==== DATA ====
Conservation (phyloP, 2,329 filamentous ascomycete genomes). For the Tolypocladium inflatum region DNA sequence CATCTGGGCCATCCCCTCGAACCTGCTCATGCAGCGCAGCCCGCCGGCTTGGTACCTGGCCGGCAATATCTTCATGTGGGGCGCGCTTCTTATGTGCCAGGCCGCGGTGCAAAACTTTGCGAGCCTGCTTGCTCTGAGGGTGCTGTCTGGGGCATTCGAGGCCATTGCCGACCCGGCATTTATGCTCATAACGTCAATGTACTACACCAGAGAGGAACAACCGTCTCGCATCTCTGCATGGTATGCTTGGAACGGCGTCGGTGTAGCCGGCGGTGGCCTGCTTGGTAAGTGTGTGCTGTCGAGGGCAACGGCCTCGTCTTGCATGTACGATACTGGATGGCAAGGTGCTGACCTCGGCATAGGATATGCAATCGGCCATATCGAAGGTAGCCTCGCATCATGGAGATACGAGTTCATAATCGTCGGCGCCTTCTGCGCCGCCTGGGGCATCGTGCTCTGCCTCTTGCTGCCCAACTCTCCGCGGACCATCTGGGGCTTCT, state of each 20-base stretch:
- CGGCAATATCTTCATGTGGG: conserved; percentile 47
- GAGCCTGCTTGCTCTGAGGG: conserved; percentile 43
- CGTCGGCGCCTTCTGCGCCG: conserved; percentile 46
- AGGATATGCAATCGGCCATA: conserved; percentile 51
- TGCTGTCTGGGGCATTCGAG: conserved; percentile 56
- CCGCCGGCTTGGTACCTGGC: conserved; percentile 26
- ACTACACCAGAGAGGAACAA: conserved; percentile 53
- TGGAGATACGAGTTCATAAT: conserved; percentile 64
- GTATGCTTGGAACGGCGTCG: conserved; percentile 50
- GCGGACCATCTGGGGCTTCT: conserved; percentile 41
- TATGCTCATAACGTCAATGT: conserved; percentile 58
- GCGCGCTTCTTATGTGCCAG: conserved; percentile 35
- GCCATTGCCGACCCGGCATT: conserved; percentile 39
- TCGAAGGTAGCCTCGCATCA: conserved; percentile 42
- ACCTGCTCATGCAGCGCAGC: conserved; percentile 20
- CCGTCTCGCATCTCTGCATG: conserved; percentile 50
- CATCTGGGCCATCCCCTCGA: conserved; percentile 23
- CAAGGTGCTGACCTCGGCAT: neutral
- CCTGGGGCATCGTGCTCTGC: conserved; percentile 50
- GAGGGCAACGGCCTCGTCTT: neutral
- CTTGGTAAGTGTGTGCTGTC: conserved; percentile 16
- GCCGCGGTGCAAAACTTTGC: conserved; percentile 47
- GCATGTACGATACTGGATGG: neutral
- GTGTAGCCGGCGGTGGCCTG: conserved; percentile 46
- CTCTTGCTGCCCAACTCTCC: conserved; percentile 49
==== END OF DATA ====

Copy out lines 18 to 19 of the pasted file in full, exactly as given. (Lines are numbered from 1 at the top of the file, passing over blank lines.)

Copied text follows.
- CATCTGGGCCATCCCCTCGA: conserved; percentile 23
- CAAGGTGCTGACCTCGGCAT: neutral